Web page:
Guest Review: Across the Wide Missouri (1951)

Bernard de Voto’s book Across the Wide Missouri became a surprise best-seller in 1947, earning the Pulitzer Prize for History. The brass at MGM quickly purchased the rights to the book in order to use the title and then pondered, ‘what are we going to do with this?’ For, you see, Across the Wide Missouri was a lengthy historical account of the Western fur trade from 1832-1838. It was not a novel. No dialogue. No romance. No cliffhangers. Simply good history.

Screenwriter Talbot Jennings, with the aid of Frank Cavett, undertook to construct an entirely new story based upon the elements he found in the book – America’s vast frontier, the harsh climate, rugged fur traders, and Blackfoot Indians. He wrote a fantastic story, all centering around the star of the film, Clark Gable.

Gable is Flint Mitchell, a beaver trapper who has been waiting for years to get prime beaver land situated in the heart of Blackfoot Indian territory. When he hears that Brecan (John Hodiak) is escorting Kamiah, the granddaughter of Chief Bear Ghost (Jack Holt) of the Blackfoot back to her people, he proposes to marry her instead. Kamiah (Maria Elena Marques) took a shine to Flint and he found his fire lit. Kamiah helps guide the trappers into the new territory but they are barely settled when young Ironshirt (Ricardo Montalban) begins to make trouble for them.

Across the Wide Missouri is a beautiful western featuring some of the most stunning location scenery to be found in any western of the 1950s. Director William Wellman (The Public Enemy, The Ox-Bow Incident) took the cast and crew in tow to Durango, Colorado, to shoot the film on location. Technicolor equipment had to be carried by mule ten thousand feet up in the Rockies. Cinematographer William Mellor captures so much of the mountainous beauty of this area. He frames each scene like a painting, selecting key elements to use as foreground.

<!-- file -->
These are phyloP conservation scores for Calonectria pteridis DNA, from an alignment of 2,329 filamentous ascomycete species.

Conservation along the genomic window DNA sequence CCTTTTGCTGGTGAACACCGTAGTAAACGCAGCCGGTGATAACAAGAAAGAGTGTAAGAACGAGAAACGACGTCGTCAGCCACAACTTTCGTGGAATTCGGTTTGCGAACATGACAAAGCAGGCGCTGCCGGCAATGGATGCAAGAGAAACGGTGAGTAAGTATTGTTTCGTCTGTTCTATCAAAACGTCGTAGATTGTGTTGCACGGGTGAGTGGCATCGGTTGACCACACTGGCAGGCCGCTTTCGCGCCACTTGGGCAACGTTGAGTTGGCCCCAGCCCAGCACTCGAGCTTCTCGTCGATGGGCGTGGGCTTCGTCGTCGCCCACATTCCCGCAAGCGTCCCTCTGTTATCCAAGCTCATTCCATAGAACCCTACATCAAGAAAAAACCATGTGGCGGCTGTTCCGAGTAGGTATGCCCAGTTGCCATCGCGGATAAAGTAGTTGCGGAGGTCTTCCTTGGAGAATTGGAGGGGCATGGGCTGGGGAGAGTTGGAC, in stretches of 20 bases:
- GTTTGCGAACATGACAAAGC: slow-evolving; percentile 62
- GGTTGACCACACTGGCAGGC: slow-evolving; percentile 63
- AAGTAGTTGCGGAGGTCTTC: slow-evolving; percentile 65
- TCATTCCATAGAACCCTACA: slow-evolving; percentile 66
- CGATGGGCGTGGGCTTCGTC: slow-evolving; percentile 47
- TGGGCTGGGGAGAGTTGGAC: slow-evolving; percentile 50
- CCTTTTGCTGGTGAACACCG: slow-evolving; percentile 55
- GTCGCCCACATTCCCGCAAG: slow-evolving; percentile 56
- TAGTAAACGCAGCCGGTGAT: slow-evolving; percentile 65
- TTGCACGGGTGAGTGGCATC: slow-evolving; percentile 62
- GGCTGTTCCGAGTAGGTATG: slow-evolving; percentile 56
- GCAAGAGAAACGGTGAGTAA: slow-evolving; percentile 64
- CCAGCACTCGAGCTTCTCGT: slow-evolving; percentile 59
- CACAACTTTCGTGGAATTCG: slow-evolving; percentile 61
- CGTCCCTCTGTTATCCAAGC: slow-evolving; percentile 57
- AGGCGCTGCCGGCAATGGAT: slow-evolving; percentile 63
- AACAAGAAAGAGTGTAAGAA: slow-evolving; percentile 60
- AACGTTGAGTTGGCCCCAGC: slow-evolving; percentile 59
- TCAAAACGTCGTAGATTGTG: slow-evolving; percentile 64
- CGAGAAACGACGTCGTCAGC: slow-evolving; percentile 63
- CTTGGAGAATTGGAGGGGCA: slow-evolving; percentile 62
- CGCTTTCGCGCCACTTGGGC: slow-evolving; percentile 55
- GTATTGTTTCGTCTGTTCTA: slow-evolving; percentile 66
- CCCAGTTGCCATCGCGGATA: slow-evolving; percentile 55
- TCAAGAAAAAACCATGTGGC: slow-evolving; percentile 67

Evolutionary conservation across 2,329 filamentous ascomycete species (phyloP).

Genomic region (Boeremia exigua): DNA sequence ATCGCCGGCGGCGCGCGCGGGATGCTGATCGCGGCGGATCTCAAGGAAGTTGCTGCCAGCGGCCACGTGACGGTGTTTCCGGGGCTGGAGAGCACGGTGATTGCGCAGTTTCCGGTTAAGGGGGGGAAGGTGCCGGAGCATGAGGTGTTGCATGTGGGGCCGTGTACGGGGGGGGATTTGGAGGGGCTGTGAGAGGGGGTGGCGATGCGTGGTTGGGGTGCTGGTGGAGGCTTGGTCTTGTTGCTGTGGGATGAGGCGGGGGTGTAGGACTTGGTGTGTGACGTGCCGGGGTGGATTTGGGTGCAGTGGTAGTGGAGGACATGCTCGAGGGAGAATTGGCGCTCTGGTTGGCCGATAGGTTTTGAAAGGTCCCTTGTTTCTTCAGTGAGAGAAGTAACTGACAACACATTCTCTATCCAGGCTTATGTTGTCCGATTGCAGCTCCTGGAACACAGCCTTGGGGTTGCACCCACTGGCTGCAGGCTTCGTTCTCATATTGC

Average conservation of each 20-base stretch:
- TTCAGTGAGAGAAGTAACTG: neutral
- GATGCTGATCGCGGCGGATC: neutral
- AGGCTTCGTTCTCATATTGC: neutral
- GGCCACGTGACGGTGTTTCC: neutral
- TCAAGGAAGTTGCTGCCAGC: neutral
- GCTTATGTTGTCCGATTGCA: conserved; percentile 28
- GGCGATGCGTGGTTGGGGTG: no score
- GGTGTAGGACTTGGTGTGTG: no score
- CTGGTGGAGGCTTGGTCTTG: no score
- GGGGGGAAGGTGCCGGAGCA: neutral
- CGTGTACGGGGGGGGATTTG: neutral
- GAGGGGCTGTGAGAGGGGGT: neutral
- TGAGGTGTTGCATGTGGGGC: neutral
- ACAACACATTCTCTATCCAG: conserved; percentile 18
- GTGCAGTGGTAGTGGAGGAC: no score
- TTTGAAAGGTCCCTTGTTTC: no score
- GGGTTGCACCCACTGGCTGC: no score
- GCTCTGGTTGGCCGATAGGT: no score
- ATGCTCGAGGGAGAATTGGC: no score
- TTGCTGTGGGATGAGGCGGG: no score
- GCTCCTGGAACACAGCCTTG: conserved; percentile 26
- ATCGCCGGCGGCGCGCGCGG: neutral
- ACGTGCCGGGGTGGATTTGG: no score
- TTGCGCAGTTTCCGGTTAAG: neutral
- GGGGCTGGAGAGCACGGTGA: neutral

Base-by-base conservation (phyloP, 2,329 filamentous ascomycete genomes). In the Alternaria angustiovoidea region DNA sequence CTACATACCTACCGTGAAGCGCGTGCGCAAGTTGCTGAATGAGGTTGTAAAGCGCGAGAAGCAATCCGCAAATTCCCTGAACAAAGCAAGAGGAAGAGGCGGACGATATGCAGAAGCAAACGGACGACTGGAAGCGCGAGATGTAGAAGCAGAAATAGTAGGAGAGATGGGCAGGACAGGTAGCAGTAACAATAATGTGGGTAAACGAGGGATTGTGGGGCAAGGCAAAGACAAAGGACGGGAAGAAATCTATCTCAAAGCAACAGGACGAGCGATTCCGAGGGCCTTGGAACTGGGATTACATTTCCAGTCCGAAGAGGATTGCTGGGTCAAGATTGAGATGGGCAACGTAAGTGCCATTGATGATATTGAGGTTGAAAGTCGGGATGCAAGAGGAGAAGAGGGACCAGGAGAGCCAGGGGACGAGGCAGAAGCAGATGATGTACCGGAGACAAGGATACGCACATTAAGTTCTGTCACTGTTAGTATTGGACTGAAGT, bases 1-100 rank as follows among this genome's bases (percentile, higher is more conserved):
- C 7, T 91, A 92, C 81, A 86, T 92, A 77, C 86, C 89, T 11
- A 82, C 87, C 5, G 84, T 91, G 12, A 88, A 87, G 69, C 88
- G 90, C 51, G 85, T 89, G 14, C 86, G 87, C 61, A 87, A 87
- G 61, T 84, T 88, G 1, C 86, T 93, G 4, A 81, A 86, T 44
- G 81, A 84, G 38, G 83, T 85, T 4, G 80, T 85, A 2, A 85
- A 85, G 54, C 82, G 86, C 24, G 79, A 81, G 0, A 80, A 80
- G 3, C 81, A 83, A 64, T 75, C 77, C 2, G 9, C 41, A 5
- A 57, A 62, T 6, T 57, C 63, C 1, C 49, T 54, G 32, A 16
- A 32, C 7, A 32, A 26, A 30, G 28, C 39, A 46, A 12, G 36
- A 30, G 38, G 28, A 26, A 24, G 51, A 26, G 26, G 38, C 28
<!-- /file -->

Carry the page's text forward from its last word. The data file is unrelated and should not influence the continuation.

Clark Gable gives an especially touching performance as the new father protecting his infant son in the ravaged territory, and Maria Elena Marques is particularly beautiful as Kamiah. Marques (Romeo y Julieta, La Perla) was a famous Mexican film star of the 1940s-1960s and a popular singer as well. In this film, we only hear her once, singing a lullaby to her baby.

Each of the cast is well suited to their role. Adolphe Menjou, James Whitmore, Alan Napier, and J. Carroll Naish also get prominent parts as trappers and Indians.

The only disappointing aspect of the film is its runtime – a mere 79 minutes. Across the Wide Missouri ended all too quickly. The film had the makings of a grand epic and such an expansive story deserved a longer runtime. This was not the blame of William Wellman, who was so disgusted with Dore Schary’s decision to edit the film that he said, “I’ve never seen it and never will”. Wellman had directed a character-driven picture centering around Flint Mitchell’s acceptance of the Native American world, but preview audiences gave a poor response to this. The film was cut and a narration by an uncredited Howard Keel was added to the soundtrack.

In spite of these edits, Across the Wide Missouri remains an under-rated gem of a film that deftly blends action and drama with a sprinkling of humor.

Constance Metzinger runs the website Silver Scenes, “a blog for classic film lovers.”